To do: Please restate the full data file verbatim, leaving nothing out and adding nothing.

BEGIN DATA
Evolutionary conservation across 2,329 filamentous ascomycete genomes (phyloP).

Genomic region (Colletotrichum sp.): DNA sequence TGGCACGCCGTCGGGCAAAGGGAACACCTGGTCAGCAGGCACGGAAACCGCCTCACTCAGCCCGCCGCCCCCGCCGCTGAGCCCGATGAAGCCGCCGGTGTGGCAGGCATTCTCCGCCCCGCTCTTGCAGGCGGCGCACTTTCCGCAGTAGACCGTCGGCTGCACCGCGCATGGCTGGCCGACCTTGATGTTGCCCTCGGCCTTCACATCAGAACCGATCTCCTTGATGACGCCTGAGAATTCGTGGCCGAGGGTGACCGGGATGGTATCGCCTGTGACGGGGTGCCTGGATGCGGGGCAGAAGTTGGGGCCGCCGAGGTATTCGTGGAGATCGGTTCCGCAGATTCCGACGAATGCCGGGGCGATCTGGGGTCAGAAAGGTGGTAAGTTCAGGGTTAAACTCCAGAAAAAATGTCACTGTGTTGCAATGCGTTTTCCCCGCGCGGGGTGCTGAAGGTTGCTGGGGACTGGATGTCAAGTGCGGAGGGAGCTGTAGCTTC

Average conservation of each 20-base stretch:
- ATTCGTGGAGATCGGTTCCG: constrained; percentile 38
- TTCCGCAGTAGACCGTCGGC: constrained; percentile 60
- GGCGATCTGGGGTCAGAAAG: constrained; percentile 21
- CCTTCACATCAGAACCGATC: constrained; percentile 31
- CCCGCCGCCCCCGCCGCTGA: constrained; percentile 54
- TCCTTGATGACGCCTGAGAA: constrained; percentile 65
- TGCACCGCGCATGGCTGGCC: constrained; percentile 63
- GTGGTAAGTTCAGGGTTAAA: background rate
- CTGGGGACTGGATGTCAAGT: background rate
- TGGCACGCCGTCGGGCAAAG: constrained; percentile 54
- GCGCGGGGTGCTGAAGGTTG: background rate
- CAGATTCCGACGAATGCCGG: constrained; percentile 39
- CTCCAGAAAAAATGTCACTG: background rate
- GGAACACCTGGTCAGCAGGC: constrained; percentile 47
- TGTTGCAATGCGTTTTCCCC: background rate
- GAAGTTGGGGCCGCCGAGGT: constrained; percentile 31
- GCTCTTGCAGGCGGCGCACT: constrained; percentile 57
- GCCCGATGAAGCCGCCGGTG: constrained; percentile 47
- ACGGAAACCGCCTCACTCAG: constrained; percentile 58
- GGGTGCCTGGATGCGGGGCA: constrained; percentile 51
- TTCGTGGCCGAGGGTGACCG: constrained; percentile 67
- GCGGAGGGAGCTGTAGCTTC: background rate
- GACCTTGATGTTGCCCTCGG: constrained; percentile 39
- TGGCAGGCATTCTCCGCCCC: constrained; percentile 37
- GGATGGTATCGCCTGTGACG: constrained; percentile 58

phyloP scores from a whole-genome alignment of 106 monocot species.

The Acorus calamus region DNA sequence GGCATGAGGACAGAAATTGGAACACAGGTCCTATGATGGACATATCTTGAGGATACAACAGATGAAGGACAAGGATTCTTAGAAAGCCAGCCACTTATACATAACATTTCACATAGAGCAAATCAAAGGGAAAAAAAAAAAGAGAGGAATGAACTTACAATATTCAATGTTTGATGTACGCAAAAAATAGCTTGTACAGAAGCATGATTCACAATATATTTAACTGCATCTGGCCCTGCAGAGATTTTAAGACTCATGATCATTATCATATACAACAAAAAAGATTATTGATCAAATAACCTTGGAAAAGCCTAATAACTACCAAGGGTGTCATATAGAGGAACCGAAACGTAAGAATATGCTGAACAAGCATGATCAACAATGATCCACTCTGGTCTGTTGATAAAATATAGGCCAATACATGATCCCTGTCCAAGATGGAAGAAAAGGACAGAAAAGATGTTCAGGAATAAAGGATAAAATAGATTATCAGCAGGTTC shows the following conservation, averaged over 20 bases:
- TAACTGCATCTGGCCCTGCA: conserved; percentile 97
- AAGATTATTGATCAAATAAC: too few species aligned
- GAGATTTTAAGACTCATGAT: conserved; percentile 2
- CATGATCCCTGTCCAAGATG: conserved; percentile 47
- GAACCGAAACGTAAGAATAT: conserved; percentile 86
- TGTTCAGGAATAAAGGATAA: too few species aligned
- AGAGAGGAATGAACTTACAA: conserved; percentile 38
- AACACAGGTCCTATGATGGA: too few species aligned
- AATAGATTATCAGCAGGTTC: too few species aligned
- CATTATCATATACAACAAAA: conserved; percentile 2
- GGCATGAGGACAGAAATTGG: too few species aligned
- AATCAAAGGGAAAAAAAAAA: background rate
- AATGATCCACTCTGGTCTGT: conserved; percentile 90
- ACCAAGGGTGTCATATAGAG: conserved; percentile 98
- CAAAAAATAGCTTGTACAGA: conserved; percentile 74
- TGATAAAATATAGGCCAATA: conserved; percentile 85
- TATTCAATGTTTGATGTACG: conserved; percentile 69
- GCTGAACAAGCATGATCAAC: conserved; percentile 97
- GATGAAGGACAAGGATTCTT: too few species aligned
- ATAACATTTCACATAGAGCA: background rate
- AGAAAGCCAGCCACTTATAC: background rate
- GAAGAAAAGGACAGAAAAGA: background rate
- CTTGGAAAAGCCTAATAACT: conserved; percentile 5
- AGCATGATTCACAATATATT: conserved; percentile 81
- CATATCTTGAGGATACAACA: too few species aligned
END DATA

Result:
Evolutionary conservation across 2,329 filamentous ascomycete genomes (phyloP).

Genomic region (Colletotrichum sp.): DNA sequence TGGCACGCCGTCGGGCAAAGGGAACACCTGGTCAGCAGGCACGGAAACCGCCTCACTCAGCCCGCCGCCCCCGCCGCTGAGCCCGATGAAGCCGCCGGTGTGGCAGGCATTCTCCGCCCCGCTCTTGCAGGCGGCGCACTTTCCGCAGTAGACCGTCGGCTGCACCGCGCATGGCTGGCCGACCTTGATGTTGCCCTCGGCCTTCACATCAGAACCGATCTCCTTGATGACGCCTGAGAATTCGTGGCCGAGGGTGACCGGGATGGTATCGCCTGTGACGGGGTGCCTGGATGCGGGGCAGAAGTTGGGGCCGCCGAGGTATTCGTGGAGATCGGTTCCGCAGATTCCGACGAATGCCGGGGCGATCTGGGGTCAGAAAGGTGGTAAGTTCAGGGTTAAACTCCAGAAAAAATGTCACTGTGTTGCAATGCGTTTTCCCCGCGCGGGGTGCTGAAGGTTGCTGGGGACTGGATGTCAAGTGCGGAGGGAGCTGTAGCTTC

Average conservation of each 20-base stretch:
- ATTCGTGGAGATCGGTTCCG: constrained; percentile 38
- TTCCGCAGTAGACCGTCGGC: constrained; percentile 60
- GGCGATCTGGGGTCAGAAAG: constrained; percentile 21
- CCTTCACATCAGAACCGATC: constrained; percentile 31
- CCCGCCGCCCCCGCCGCTGA: constrained; percentile 54
- TCCTTGATGACGCCTGAGAA: constrained; percentile 65
- TGCACCGCGCATGGCTGGCC: constrained; percentile 63
- GTGGTAAGTTCAGGGTTAAA: background rate
- CTGGGGACTGGATGTCAAGT: background rate
- TGGCACGCCGTCGGGCAAAG: constrained; percentile 54
- GCGCGGGGTGCTGAAGGTTG: background rate
- CAGATTCCGACGAATGCCGG: constrained; percentile 39
- CTCCAGAAAAAATGTCACTG: background rate
- GGAACACCTGGTCAGCAGGC: constrained; percentile 47
- TGTTGCAATGCGTTTTCCCC: background rate
- GAAGTTGGGGCCGCCGAGGT: constrained; percentile 31
- GCTCTTGCAGGCGGCGCACT: constrained; percentile 57
- GCCCGATGAAGCCGCCGGTG: constrained; percentile 47
- ACGGAAACCGCCTCACTCAG: constrained; percentile 58
- GGGTGCCTGGATGCGGGGCA: constrained; percentile 51
- TTCGTGGCCGAGGGTGACCG: constrained; percentile 67
- GCGGAGGGAGCTGTAGCTTC: background rate
- GACCTTGATGTTGCCCTCGG: constrained; percentile 39
- TGGCAGGCATTCTCCGCCCC: constrained; percentile 37
- GGATGGTATCGCCTGTGACG: constrained; percentile 58

phyloP scores from a whole-genome alignment of 106 monocot species.

The Acorus calamus region DNA sequence GGCATGAGGACAGAAATTGGAACACAGGTCCTATGATGGACATATCTTGAGGATACAACAGATGAAGGACAAGGATTCTTAGAAAGCCAGCCACTTATACATAACATTTCACATAGAGCAAATCAAAGGGAAAAAAAAAAAGAGAGGAATGAACTTACAATATTCAATGTTTGATGTACGCAAAAAATAGCTTGTACAGAAGCATGATTCACAATATATTTAACTGCATCTGGCCCTGCAGAGATTTTAAGACTCATGATCATTATCATATACAACAAAAAAGATTATTGATCAAATAACCTTGGAAAAGCCTAATAACTACCAAGGGTGTCATATAGAGGAACCGAAACGTAAGAATATGCTGAACAAGCATGATCAACAATGATCCACTCTGGTCTGTTGATAAAATATAGGCCAATACATGATCCCTGTCCAAGATGGAAGAAAAGGACAGAAAAGATGTTCAGGAATAAAGGATAAAATAGATTATCAGCAGGTTC shows the following conservation, averaged over 20 bases:
- TAACTGCATCTGGCCCTGCA: conserved; percentile 97
- AAGATTATTGATCAAATAAC: too few species aligned
- GAGATTTTAAGACTCATGAT: conserved; percentile 2
- CATGATCCCTGTCCAAGATG: conserved; percentile 47
- GAACCGAAACGTAAGAATAT: conserved; percentile 86
- TGTTCAGGAATAAAGGATAA: too few species aligned
- AGAGAGGAATGAACTTACAA: conserved; percentile 38
- AACACAGGTCCTATGATGGA: too few species aligned
- AATAGATTATCAGCAGGTTC: too few species aligned
- CATTATCATATACAACAAAA: conserved; percentile 2
- GGCATGAGGACAGAAATTGG: too few species aligned
- AATCAAAGGGAAAAAAAAAA: background rate
- AATGATCCACTCTGGTCTGT: conserved; percentile 90
- ACCAAGGGTGTCATATAGAG: conserved; percentile 98
- CAAAAAATAGCTTGTACAGA: conserved; percentile 74
- TGATAAAATATAGGCCAATA: conserved; percentile 85
- TATTCAATGTTTGATGTACG: conserved; percentile 69
- GCTGAACAAGCATGATCAAC: conserved; percentile 97
- GATGAAGGACAAGGATTCTT: too few species aligned
- ATAACATTTCACATAGAGCA: background rate
- AGAAAGCCAGCCACTTATAC: background rate
- GAAGAAAAGGACAGAAAAGA: background rate
- CTTGGAAAAGCCTAATAACT: conserved; percentile 5
- AGCATGATTCACAATATATT: conserved; percentile 81
- CATATCTTGAGGATACAACA: too few species aligned